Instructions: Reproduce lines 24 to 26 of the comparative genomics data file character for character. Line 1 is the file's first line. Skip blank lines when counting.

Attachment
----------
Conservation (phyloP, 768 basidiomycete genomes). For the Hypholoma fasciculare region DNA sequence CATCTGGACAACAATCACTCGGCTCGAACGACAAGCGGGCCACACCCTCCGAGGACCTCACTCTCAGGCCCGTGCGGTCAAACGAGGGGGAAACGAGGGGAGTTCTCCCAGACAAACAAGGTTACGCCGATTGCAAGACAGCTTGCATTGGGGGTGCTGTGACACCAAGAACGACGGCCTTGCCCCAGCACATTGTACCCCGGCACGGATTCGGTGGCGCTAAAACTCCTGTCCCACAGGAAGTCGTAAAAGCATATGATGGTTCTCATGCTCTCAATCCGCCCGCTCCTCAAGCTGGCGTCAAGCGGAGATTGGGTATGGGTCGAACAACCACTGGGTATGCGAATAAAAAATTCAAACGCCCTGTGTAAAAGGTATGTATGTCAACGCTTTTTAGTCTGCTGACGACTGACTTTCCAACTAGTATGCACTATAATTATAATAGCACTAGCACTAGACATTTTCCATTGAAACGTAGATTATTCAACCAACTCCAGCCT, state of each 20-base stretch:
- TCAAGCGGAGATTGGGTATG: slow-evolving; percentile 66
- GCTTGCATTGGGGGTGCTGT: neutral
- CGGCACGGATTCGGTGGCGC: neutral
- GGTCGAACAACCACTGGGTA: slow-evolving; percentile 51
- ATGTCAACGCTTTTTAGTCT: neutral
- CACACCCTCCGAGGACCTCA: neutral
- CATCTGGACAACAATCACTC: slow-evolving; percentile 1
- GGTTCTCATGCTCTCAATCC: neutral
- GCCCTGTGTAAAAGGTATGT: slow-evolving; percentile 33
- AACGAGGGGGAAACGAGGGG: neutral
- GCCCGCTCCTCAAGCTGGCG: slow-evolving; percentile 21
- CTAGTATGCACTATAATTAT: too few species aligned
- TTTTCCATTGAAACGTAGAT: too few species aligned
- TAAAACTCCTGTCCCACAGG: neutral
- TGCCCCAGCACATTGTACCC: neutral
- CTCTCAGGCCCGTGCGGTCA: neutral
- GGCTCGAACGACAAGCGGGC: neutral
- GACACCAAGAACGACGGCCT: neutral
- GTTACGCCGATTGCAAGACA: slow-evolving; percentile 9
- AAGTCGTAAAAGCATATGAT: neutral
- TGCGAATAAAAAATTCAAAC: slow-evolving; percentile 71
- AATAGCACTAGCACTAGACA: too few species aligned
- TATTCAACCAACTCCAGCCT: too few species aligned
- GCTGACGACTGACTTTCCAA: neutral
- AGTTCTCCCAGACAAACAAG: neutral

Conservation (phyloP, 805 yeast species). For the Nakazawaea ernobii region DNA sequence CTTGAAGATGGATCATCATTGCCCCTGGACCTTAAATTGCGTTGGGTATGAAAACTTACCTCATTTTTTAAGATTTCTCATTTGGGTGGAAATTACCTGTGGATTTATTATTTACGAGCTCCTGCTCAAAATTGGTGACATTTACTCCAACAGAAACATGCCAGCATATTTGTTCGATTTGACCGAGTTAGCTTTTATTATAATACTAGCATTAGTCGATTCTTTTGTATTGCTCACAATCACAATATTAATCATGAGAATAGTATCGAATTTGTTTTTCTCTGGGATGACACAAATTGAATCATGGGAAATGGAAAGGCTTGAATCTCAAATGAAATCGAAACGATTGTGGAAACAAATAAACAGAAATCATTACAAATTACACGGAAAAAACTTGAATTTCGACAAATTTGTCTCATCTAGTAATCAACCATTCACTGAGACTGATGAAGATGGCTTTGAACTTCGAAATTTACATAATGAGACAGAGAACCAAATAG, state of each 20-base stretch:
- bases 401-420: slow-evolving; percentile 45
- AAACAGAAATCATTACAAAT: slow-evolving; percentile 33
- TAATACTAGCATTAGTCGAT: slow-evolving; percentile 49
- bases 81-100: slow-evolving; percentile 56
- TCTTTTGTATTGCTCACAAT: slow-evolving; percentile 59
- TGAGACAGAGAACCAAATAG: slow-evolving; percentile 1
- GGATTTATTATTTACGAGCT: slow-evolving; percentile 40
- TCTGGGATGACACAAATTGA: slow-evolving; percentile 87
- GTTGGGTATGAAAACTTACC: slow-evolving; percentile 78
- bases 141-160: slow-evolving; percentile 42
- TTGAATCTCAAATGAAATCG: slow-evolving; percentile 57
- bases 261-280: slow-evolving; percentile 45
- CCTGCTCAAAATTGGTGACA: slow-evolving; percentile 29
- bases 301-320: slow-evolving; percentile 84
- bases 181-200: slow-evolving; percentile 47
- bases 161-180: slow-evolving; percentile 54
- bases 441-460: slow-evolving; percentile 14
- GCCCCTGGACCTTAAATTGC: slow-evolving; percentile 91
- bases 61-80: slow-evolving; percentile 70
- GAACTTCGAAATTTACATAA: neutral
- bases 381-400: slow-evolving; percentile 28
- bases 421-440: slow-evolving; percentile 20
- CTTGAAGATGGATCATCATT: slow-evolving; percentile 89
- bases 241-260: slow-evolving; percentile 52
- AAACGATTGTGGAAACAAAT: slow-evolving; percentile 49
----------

- TATTCAACCAACTCCAGCCT: too few species aligned
- GCTGACGACTGACTTTCCAA: neutral
- AGTTCTCCCAGACAAACAAG: neutral